Jeff Hangartner – Revealing the Path Less Travelled in Video Game Industry

Jeff HangartnerJeff Hangartner, the founder of the gaming start-up, Bulletproof Outlaws has been a professional developer of games over the last half a decade. Creator of Pixelation, the 1st Pixel Art Forum and also originator of the Pixel tutorials which have been published in the form of a book. Jeff has always been a pioneer of the gaming industry.

CG Today is proud to present Jeff’s exploration as he shares the whole process of creating a start-up right from day 1. With the belief that gaming development is coming back to its original “one programmer in the basement roots” idea, Bulletproof Outlaws is chronicling every step of its start-up process from strategies, to marketing, setting goals and outsourcing, successes and failures. The aim is to help other developers who have ideas but are intimidated by the whole start-up process and are not sure how to go about it.

You can visit his website Bulletproof Outlaws to know more about him or send an email to get connected.

Here’s a rough of the ninja doing a wider dodge.  I don’t know if this’ll actually make it in, I just needed a break from re-sizing art and looking at numbers and filling out forms all day so I doodled this quick haha  I’ve got Camtasia and I tested it out and it doesn’t slow my laptop down so I should be able to record some actual drawing when I get to making new art for this game down the road.  Looking forward to putting some of that up because I always like watching those videos and seeing how other artists draw!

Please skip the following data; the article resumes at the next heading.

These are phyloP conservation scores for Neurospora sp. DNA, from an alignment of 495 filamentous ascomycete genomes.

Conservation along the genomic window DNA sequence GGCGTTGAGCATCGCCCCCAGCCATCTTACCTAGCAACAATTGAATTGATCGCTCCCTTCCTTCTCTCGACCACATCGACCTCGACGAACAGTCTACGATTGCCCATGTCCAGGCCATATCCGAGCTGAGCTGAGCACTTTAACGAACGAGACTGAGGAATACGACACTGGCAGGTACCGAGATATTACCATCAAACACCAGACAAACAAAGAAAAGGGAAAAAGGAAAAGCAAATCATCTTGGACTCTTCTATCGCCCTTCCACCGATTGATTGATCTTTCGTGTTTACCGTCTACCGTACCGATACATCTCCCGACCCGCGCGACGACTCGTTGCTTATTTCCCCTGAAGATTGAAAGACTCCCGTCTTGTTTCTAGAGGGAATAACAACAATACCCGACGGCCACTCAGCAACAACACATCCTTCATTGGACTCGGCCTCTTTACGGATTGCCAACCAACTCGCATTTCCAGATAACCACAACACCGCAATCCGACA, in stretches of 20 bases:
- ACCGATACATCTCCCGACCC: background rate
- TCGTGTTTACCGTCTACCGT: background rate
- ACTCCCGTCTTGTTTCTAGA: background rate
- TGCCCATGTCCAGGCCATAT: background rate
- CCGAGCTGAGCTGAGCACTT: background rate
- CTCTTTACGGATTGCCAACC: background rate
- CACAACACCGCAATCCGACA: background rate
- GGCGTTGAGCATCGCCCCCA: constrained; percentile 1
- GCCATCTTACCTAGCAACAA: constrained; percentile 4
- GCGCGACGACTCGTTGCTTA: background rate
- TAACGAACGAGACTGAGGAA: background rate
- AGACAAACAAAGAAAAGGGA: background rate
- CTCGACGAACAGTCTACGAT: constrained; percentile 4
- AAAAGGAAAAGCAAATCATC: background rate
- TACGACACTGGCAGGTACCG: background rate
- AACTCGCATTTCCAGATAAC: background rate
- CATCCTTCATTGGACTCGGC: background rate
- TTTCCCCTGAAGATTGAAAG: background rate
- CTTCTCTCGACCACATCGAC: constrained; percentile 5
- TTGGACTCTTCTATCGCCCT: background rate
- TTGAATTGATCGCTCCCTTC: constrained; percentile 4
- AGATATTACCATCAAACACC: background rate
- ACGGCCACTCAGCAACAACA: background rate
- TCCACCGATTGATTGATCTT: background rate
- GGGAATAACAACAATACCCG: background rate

Bulletproof Outlaws - Ninja Flip

Today I got the major workload of the old animations all set up.  This has been kind of a pain for me because I’m not just doing it, but I’m trying to come up with an efficient repeatable process I can use for the future. You can ALWAYS slog your way through grunt-work, but if you can come up with Macros or use a certain order of steps, etc. to speed it up, it’ll pay off in the future even if it means the first time you do it takes longer while you figure that out.

I’ve got a bit of a process going now… I’m planning to put my game on iPad, iPhone 4, and iPhone / Touch, so I’ve got 3 different screen resolutions to worry about.  In my old days of doing mobile game dev for old crappy phones where we’d have to port a game to like 8 different screen sizes, and I learned the hard way that it’s always fastest to do your art on the biggest screen first and scale it down.

So even though I think the iPhone 4 version will be my favorite and is the one I want to focus on the most because it’s the system I play games on the most myself, I’m exporting the art to iPad size first.  That way I can just copy all the art and use a Batch process to shrink it down :

iPad to iPhone 4 = 93.8%

iPad to iPhone = 46.9%

Bam, done. I think HUD/UI elements will have to be re-arranged a bit for each screen size, but at least the core game elements can be easily converted from screen to screen.  I’m going to do the HUD/UI with that portability in mind, so they’ll probably be floating elements.  I actually haven’t given much thought to that stuff yet, haha  I’m going to have to pick fonts and a general UI “theme” at some point.  I think it’ll be something bamboo/tree-ish… wood and leaves and all that jazz.  I’d like to have seamless transitions where the UI pulls away and reveals the game screen and such… not sure if that’s possible with load times and all.  I’ll come up with something!

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